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Liquor Tariffs On The Table As New Round Of Uk Fta Talks Begins

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BENGALURU/NEW DELHI :

The third round of India-UK free trade agreement talks starts on Monday in New Delhi with a focus on resolving key issues, notably the demands that India cut its tariff on alcoholic beverages and processed food, and the UK allow more Indian professionals to live and work in that country.

The two sides aim to close the deal by October.

India and the UK have covered significant ground in the last two rounds, with the UK agreeing to eliminate duty on Indian rice and textile goods, while India is set to allow the duty-free entry of British apples, medical devices, and machinery, according to officials familiar with the discussions.

During his two-day India visit last week, British prime minister Boris Johnson said the deal could double India-UK bilateral trade to about $100 billion by 2030. The interim or early harvest agreement pact aims to cover 65% of goods and up to 40% of services, with the coverage in goods expected to go up to 90% in the full agreement.

Consensus has also been reached on mutual recognition of higher education qualifications, another person aware of the development said. During the two rounds of the trade negotiations that began in January this year, India and the UK have managed to close four out of 26 chapters in the FTA.

Queries to the ministry of commerce and industry and the British high commission in New Delhi remained unanswered till press time.

“India is looking to get greater access for its professionals in the services sector in the UK. India has some ambitions under the movement of natural persons. We are looking for movement of professionals such as nurses and other professions for delivery of service,” the official said.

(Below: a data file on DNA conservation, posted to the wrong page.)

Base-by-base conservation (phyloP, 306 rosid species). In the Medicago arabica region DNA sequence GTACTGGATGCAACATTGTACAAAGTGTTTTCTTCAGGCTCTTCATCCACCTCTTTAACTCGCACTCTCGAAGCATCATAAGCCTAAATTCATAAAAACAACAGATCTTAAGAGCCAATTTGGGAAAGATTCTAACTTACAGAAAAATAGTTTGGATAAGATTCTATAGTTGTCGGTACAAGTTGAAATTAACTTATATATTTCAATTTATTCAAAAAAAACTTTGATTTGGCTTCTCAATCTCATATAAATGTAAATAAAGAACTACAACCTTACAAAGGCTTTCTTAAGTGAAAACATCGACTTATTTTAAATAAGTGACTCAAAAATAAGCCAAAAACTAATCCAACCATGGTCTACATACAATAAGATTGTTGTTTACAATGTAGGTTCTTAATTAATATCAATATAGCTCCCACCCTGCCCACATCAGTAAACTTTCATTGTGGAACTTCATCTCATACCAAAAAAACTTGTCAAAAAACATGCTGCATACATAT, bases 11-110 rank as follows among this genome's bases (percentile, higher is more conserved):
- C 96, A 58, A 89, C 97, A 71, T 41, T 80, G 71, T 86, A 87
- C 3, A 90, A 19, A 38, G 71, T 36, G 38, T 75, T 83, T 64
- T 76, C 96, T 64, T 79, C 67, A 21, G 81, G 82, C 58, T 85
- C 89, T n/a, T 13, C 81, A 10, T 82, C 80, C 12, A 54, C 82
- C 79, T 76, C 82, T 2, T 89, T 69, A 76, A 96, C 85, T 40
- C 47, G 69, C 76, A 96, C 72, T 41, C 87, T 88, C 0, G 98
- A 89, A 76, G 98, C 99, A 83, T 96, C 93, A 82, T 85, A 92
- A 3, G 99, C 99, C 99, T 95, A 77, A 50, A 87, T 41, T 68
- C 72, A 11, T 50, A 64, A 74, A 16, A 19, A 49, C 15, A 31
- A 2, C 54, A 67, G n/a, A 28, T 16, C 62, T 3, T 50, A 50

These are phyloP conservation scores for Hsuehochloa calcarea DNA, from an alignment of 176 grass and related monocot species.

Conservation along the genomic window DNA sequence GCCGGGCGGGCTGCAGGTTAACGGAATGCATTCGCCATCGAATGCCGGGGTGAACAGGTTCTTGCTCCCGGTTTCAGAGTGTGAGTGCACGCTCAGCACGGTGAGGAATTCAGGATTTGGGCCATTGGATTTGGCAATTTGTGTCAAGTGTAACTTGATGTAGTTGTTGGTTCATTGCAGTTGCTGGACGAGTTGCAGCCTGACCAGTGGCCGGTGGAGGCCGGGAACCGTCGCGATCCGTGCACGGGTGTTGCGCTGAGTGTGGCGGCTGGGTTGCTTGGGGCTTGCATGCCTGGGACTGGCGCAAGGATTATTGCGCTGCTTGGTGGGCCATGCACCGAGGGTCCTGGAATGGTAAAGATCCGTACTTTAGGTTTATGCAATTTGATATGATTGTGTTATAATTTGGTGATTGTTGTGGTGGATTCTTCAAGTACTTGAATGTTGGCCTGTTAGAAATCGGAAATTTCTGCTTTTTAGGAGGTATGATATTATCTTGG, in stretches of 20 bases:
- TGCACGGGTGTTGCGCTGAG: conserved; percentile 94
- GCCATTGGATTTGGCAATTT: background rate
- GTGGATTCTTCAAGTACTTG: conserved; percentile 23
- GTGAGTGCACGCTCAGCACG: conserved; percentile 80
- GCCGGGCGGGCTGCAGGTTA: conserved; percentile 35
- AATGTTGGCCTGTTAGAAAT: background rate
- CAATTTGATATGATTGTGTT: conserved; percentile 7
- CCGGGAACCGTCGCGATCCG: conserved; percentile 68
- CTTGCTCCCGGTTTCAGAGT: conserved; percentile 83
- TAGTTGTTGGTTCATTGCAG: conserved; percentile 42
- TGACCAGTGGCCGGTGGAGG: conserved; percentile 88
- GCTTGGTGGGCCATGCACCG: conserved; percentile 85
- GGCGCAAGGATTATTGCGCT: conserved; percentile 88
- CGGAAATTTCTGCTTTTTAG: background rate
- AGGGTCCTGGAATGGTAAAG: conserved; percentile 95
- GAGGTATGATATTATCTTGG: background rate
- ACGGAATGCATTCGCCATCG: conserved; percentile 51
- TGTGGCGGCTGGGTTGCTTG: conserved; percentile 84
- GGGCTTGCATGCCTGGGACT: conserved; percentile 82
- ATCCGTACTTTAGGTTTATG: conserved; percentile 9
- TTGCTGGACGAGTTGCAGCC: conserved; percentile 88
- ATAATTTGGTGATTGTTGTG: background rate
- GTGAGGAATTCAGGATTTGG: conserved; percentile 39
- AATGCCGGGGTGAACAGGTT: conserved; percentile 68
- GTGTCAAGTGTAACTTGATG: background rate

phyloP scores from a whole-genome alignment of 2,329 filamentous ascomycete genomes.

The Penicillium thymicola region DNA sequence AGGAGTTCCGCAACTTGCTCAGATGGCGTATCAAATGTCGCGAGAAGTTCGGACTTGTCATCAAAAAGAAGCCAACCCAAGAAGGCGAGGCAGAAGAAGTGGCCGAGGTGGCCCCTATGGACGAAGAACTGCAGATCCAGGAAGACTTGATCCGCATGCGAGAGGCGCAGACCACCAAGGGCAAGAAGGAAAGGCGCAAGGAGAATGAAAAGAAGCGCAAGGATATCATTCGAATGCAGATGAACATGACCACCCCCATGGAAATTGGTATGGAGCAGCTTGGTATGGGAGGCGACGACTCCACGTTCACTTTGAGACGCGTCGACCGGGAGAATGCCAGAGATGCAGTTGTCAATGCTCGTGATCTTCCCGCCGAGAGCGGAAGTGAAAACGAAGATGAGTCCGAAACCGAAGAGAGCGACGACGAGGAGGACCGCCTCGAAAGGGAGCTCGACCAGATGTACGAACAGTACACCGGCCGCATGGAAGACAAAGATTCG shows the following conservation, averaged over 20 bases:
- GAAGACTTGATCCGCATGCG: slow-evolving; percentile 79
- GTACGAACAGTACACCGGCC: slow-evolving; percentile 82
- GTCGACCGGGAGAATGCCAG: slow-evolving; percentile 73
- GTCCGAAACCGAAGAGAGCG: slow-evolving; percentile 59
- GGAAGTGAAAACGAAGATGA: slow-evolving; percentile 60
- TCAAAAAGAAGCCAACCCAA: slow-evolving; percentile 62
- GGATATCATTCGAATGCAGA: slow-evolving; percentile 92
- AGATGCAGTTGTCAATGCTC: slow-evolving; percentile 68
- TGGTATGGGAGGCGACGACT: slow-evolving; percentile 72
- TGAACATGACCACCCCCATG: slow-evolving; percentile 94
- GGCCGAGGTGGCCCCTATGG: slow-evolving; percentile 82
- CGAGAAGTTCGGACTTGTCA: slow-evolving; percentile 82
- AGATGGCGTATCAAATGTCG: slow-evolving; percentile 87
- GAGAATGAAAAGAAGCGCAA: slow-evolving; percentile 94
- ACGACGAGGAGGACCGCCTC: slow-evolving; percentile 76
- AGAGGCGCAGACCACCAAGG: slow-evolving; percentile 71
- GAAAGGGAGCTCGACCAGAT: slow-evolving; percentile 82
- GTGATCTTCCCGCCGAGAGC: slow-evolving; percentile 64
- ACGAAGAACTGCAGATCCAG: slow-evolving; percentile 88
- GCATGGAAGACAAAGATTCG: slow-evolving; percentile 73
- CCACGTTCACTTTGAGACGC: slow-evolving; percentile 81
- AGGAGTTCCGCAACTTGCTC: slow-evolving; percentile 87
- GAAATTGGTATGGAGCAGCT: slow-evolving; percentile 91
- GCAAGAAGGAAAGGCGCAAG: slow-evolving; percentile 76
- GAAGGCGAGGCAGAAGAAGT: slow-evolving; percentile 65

Johnson has already expressed his support for more visas for skilled Indians, stating that the UK currently faces a shortage of experts in information technology and programming sectors.

“The UK is a services-driven economy, and India also has a good amount of interest in services. Both countries already have discussed…nurses, seafarers …recognition in the certificate of competency so once an eligibility criterion is aligned, they can go and work temporarily,” the official added.

Arpita Mukherjee, an economist at think tank ICRIER, said sectors like alcoholic beverages, dairy, processed food, fishery, meat, livestock genetics and animal feed and nutrition are likely to be discussed while under non-agricultural market access, engineering products, aerospace components, automobiles, and auto parts are some interest areas for the UK.

“The FTA should have a provision for reduction in tariffs on bulk imports and intermediate goods to support Make in India and value addition in India. In services, the discussion should go beyond Mode 4 to remove other impediments to trade, especially those related to Modes 1 and 2,” Mukherjee said. Mode 4 refers to the presence of a citizen of a country in the territory of another.

People aware of the development said visas are a sensitive issue for the UK, as was shown by Brexit.

“Brexit was based on the immigration issue. They have had bad experiences. The UK has developed a points-based visa system to attract talent. That aspect of the visa is certainly open,” another person aware of the development said. Explaining the role of Brexit on the India-UK FTA, another official said that new opportunities have emerged after Brexit.

“There was a huge amount of complementarities in both economies. But the UK was not an independent member, and therefore there was a lot of untapped potential for a trade deal. For instance, the UK is one of the largest investors in India. Many students choose the UK for higher studies. A huge Indian diaspora is present,” the official added.

The India-UK FTA deal is set to give a boost to the domestic textile sectors. Exporters said the UK is among the most important markets for them. India was in a disadvantageous position as it had lost duty-free access in several countries and was facing stiff competition from Bangladesh, Sri Lanka and Cambodia.

A sticky issue in the third round of talks is expected to be the demand for a cut in India’s 150% tariff on Scotch whisky.

“UK asks for a three-year maturation for whiskies. We don’t mature to that extent due to the warmer climate. They should create a different category called Indian whisky, which is not ‘aged’ in view of the technical reason,” said Vinod Giri, director general, Confederation of Indian Alcoholic Beverage Companies.

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